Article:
The U.S.-brokered loan let Pakistan’s military postpone elections, deepen a brutal crackdown, and jail former Prime Minister Imran Khan.
Secret Pakistan arms sales to the U.S. helped to facilitate a controversial bailout from the International Monetary Fund earlier this year, according to two sources with knowledge of the arrangement, with confirmation from internal Pakistani and American government documents. The arms sales were made for the purpose of supplying the Ukrainian military — marking Pakistani involvement in a conflict it had faced U.S. pressure to take sides on.
The revelation is a window into the kind of behind-the-scenes maneuvering between financial and political elites that rarely is exposed to the public, even as the public pays the price. Harsh structural policy reforms demanded by the IMF as terms for its recent bailout kicked off an ongoing round of protests in the country. Major strikes have taken place throughout Pakistan in recent weeks in response to the measures.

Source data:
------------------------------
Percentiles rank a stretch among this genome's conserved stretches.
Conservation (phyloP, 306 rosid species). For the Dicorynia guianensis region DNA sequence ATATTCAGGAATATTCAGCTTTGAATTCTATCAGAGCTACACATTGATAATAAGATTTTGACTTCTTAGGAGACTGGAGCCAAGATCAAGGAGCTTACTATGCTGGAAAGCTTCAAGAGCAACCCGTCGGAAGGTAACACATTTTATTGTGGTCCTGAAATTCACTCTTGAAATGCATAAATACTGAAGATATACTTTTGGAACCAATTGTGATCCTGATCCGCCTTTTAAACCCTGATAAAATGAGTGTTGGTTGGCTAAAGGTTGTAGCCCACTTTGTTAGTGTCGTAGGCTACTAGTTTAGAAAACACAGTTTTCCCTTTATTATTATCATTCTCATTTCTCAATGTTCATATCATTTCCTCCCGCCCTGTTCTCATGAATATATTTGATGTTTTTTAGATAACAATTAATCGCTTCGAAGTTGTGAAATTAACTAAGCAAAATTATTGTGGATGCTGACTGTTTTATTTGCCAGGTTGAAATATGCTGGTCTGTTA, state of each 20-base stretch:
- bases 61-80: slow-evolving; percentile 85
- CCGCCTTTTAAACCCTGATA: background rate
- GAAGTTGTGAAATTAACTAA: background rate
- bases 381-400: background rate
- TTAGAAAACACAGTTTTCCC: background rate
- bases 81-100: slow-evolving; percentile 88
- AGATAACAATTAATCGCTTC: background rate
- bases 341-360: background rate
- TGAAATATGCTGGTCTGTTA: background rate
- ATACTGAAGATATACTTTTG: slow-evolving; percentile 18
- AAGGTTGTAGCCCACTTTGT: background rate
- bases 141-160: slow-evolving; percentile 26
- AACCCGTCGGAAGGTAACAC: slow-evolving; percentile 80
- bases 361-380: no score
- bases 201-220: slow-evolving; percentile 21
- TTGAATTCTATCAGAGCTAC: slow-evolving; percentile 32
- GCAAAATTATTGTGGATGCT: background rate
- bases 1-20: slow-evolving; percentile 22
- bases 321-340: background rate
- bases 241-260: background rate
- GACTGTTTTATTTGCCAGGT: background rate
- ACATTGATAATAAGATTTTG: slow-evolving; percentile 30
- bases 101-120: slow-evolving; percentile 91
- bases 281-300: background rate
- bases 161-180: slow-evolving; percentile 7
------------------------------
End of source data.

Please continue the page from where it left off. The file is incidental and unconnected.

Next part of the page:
The protests are the latest chapter in a year-and-a-half-long political crisis roiling the country. In April 2022, the Pakistani military, with the encouragement of the U.S., helped organize a no-confidence vote to remove Prime Minister Imran Khan. Ahead of the ouster, State Department diplomats privately expressed anger to their Pakistani counterparts over what they called Pakistan’s “aggressively neutral” stance on the Ukraine war under Khan. They warned of dire consequences if Khan remained in power and promised “all would be forgiven” if he were removed.